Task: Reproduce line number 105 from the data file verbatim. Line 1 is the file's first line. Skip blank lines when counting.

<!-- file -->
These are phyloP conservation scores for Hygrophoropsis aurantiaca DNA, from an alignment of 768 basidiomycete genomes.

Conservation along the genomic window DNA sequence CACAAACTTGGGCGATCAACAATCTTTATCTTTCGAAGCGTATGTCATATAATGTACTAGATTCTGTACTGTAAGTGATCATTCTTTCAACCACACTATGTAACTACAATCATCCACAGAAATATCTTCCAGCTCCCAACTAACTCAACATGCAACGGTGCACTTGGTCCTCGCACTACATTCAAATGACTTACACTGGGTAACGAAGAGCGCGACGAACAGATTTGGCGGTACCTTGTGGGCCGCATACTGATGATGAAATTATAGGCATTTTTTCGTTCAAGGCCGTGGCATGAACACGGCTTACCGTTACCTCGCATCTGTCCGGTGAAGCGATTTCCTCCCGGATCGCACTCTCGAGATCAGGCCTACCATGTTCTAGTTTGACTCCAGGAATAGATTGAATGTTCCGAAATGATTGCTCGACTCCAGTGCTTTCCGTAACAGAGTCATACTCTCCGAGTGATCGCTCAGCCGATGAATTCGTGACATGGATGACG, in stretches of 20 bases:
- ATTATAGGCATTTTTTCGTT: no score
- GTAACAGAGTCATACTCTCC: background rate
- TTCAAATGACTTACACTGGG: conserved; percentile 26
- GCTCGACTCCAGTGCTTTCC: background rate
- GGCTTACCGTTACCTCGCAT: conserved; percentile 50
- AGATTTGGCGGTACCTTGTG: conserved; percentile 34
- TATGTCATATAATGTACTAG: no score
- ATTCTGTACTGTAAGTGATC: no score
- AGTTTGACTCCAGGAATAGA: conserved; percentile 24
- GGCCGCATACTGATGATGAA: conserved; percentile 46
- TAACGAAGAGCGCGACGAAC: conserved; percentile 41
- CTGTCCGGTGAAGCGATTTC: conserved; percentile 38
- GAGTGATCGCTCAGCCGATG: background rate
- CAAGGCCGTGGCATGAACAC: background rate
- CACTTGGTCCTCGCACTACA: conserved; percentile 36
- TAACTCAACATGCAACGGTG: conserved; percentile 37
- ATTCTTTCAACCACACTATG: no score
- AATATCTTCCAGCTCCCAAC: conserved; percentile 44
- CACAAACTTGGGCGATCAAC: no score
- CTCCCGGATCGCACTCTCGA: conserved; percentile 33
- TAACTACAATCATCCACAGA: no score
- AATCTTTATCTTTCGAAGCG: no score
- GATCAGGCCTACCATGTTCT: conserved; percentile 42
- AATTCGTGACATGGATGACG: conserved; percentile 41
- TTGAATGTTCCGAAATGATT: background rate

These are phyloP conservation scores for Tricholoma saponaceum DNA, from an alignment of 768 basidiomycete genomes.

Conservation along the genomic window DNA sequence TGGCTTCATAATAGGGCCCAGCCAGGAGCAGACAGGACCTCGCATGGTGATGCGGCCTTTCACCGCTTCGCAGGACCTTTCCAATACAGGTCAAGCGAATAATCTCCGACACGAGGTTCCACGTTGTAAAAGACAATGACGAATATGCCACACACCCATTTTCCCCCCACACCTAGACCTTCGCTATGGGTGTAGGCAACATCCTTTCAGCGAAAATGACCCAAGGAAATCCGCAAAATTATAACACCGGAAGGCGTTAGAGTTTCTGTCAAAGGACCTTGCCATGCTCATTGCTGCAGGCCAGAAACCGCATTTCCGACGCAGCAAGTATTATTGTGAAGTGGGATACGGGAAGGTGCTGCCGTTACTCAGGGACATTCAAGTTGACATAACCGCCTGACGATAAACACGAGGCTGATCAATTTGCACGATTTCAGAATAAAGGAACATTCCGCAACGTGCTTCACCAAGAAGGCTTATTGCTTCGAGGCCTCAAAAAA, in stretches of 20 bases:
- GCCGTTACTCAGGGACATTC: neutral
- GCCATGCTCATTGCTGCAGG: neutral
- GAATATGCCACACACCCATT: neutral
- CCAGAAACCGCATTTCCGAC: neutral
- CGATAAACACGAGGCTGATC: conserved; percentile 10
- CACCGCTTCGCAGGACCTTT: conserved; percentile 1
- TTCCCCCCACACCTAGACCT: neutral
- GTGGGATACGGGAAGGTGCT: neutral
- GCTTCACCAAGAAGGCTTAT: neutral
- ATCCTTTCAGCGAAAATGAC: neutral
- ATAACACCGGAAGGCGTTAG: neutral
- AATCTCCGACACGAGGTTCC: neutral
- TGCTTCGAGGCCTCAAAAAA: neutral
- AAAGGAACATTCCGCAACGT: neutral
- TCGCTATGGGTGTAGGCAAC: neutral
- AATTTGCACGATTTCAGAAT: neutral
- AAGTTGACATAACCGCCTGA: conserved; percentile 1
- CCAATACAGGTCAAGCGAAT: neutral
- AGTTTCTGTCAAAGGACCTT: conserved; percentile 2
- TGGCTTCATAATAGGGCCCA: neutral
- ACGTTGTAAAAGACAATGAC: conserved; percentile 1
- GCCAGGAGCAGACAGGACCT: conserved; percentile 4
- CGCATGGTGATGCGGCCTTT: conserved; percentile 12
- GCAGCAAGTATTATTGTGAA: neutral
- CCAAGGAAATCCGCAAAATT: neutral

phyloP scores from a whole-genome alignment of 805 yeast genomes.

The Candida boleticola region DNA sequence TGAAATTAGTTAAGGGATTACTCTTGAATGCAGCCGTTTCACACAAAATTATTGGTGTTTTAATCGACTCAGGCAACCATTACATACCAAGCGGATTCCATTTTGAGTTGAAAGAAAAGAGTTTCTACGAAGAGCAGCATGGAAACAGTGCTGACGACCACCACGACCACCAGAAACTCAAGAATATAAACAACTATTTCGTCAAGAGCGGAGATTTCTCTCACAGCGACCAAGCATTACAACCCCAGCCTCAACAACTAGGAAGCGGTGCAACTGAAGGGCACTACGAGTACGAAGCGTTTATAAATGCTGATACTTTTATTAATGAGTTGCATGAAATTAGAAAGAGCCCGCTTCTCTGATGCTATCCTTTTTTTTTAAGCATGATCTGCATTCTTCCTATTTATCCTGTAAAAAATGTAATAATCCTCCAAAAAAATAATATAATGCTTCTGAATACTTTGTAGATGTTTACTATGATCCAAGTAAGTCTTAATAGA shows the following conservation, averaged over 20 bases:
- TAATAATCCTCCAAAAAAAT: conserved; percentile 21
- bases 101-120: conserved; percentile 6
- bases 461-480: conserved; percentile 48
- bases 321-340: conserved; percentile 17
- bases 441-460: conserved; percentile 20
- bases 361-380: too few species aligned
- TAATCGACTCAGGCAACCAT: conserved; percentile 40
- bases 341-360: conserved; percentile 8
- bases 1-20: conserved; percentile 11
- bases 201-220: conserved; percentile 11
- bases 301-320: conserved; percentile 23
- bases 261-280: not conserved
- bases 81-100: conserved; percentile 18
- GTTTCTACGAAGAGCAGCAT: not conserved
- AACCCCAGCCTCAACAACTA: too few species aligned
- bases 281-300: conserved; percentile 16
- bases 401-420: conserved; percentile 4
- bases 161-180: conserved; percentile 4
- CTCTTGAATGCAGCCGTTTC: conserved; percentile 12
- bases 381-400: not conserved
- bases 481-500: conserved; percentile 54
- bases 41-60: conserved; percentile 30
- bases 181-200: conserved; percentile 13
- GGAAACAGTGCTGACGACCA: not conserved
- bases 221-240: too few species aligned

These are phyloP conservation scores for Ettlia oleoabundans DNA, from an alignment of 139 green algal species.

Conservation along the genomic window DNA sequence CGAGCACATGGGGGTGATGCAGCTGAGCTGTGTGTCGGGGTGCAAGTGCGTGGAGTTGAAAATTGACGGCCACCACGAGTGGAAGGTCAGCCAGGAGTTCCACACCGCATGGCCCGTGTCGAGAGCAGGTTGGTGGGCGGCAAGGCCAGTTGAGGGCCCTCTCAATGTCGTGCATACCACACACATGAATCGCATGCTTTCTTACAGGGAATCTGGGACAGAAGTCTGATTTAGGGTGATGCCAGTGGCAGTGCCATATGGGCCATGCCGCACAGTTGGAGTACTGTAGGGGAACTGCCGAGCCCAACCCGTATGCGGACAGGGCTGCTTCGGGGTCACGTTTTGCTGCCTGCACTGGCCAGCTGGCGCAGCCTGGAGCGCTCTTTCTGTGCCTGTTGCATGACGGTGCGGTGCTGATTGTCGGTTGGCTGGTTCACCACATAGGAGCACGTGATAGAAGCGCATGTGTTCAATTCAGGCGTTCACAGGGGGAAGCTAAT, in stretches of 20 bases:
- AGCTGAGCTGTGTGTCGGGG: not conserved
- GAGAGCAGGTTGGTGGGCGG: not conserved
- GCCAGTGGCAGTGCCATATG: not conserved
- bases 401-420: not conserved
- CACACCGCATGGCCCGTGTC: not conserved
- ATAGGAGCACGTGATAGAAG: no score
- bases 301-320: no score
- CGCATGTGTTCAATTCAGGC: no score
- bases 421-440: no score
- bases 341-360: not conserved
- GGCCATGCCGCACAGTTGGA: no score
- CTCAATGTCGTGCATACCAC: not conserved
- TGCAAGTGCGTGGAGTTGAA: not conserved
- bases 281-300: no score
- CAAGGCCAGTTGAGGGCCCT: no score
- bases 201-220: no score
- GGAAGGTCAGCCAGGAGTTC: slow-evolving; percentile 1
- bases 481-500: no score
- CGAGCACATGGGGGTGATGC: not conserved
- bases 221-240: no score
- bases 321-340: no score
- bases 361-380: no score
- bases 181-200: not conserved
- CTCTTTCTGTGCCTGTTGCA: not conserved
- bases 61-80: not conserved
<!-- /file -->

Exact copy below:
- bases 361-380: no score